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Addition of Hydrogen Halides to Alkenes

Substituent Effects on the Electrophilic Addition to Alkenes

Ethylene is protonated very slowly resulting in an unstable primary carbenium ion.

Substituent effects
In addition reactions, substituents at the double bond can effect the reaction rate as well as the regioselectivity of a reaction.

The secondary carbenium ion formed by the protonation of propylene, however, is stabilized by hyperconjugation and the +I effect of the methyl group. By partially donating electron density to the empty p orbital of the sp2 carbon atom, the methyl group shows a positive inductive effect and distributes the positive charge over a larger space. Therefore, the reactivity of alkenes in electrophilic addition increases with the degree of substitution.

Positive inductive effect
Relative reaction rates of electrophilic addtion at 25 °C

Hydrogen halide addition to propylene proceeds 2 x 106 times faster than the addition to ethylene. Addition to methyl vinyl ether is even 5 x 1014 times faster.

One could expect the methoxy group (OCH3-) at the double bond of methyl vinyl ether to reduce the reaction rate by destabilizing the intermediate carbenium ion due to its negative inductive effect. But the positive mesomeric effect caused by the free electron pair at the oxygen atom supersedes the negative inductive effect resulting in an overall stabilization of the carbenium ion by the methoxy group.

Additionally, the transition state of the carbenium ion is stabilized according to the Hammond postulate. The activation energy to reach the transition state is reduced by the methoxy group and the reaction rate is increased because the formation of the carbenium ion is the rate-determining step of the electrophilic addition. Because of the additional stabilizing mesomeric effect of the methoxy group, HX addition to methyl vinyl ether is the fastest of the three reactions shown in Fig. 2.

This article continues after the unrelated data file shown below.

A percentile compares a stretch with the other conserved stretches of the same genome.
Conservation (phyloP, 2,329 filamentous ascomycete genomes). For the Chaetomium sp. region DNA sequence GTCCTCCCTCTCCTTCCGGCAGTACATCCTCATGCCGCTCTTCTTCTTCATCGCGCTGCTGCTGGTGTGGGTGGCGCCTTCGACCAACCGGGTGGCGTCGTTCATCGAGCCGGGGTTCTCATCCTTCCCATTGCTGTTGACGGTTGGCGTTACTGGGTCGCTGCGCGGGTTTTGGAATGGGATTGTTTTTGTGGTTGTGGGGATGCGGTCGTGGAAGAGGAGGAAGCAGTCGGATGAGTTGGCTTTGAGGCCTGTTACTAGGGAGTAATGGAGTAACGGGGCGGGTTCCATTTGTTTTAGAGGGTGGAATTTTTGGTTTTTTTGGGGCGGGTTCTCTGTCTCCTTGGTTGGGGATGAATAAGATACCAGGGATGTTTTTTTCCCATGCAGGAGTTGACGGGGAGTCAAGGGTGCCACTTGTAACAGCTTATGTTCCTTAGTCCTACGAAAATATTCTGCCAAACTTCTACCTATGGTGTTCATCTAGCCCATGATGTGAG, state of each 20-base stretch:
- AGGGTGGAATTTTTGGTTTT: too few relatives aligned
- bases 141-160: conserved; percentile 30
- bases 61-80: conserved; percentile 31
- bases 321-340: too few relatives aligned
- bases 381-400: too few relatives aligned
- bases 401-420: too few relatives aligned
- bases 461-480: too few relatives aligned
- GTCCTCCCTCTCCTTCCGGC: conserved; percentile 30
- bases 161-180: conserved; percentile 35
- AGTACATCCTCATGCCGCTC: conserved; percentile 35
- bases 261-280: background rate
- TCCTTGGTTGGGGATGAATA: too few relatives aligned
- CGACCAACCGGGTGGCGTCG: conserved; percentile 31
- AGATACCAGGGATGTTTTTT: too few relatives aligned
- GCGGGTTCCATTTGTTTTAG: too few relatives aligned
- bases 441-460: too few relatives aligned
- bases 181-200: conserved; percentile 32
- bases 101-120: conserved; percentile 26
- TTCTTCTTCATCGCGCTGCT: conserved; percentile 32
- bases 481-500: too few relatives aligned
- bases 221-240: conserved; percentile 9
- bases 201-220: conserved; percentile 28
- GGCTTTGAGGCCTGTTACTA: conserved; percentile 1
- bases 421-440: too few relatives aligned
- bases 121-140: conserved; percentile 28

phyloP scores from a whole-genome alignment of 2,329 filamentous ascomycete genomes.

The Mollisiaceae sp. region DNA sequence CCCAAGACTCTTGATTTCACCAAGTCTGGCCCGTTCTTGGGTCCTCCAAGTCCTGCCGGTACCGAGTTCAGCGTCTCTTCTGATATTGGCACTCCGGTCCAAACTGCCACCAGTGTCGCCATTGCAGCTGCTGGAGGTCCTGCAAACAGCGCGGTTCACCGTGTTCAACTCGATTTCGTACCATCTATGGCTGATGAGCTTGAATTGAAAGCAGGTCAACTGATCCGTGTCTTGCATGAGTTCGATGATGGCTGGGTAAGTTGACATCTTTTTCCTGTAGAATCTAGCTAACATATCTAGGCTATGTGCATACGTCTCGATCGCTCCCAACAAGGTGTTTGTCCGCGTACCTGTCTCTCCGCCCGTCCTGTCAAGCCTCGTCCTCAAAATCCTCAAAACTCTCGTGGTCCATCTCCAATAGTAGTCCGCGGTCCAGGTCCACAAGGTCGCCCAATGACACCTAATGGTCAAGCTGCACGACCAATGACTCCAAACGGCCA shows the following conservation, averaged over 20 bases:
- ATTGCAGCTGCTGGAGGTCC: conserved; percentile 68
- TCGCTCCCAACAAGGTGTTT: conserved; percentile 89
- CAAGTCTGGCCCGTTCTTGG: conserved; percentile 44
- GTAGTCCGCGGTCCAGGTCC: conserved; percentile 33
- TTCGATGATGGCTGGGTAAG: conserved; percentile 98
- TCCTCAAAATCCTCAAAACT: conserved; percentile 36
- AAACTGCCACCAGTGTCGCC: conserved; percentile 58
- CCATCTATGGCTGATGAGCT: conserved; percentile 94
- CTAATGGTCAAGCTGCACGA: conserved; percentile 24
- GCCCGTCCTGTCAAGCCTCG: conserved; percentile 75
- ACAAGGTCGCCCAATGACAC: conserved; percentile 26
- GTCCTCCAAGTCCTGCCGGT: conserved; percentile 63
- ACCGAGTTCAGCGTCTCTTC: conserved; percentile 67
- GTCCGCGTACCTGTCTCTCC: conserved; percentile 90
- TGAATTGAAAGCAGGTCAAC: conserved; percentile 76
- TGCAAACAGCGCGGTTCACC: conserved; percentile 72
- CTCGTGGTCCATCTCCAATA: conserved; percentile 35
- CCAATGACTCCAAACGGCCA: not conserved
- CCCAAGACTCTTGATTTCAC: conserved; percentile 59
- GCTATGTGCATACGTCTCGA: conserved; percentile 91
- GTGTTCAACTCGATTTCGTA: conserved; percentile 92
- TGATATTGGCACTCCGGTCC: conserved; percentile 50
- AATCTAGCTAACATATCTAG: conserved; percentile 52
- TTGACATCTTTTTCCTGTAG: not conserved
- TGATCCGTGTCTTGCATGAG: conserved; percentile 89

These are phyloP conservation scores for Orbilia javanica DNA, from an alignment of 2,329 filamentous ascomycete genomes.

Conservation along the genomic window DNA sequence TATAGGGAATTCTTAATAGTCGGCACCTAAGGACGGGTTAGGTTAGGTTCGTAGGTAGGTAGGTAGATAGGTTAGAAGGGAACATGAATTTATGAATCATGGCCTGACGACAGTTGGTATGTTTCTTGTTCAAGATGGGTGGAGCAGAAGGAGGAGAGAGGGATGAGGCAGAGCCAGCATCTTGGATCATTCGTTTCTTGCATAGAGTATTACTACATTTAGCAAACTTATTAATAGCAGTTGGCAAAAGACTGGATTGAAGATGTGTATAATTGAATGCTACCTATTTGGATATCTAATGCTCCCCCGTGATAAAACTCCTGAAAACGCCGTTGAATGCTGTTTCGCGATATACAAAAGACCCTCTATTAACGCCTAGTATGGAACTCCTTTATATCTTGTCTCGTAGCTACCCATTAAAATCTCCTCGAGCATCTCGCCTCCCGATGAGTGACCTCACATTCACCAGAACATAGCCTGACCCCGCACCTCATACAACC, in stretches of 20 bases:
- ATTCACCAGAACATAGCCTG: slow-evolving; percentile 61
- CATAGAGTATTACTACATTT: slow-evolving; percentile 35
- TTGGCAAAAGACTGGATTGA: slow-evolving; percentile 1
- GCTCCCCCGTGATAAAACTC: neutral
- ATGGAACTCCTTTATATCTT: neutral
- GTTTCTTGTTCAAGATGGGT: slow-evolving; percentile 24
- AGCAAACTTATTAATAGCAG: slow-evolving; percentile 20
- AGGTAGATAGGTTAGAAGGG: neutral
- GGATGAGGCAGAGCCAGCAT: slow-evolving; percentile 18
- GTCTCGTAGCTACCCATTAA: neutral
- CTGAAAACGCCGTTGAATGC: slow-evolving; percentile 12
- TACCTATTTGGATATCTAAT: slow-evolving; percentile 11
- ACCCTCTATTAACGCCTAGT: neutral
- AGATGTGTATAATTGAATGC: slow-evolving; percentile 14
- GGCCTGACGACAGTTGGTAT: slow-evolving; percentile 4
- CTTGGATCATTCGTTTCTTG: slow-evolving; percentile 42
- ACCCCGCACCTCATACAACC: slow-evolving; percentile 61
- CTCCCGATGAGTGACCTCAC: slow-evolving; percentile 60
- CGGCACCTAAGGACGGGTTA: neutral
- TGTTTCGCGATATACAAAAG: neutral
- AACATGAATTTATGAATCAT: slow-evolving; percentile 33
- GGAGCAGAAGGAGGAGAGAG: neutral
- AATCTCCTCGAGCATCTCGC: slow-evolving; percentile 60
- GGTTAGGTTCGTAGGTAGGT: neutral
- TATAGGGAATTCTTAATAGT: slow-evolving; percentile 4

Resonance stabilization (mesomeric effect)
Substituents with +M effect
The reaction rate of electrophilic addition to alkenes is increased by substituents at the double bond which show a positive mesomeric effect (+M effect).

This is in contrast to the behavior of halomethyl-substituted alkenes, which show a noticeably reduced reaction rate in electrophilic additions because the strong negative inductive effect of halogens results in a higher partial positive charge of the vicinal CH2 group.

Effect of negative inductive effects on reaction rates
R = H Br Cl
Relative reaction rate 1 10 -4 10 -4

Protonation of the double bond results in an energetically unfavored carbenium ion in direct vicinity to a δ+ charged CH2 group. In this case, the -I effect of the halomethyl group is not offset by a positive mesomeric effect as is the case for methyl vinyl ether, for example. Consequently, the intermediate carbenium ion is richer in energy resulting in higher activation energy of the rate-determining step.

Substituent effects and the reaction rate of additions
To summarize:
The reaction rate of electrophilic additions to alkenes is increased by substituents which show a positive mesomeric effect (+M effect) or a positive inductive effect (+I effect).
The reaction rate of electrophilic additions to alkenes is reduced by substituents which show a negative mesomeric effect (-M effect) or a negative inductive effect (-I effect).
Mesomeric and inductive effects of different as well as same substituents at a double bond can work against each other. The mesomeric effect always dominates an inductive effect.

Exercise 1

Exercise 2

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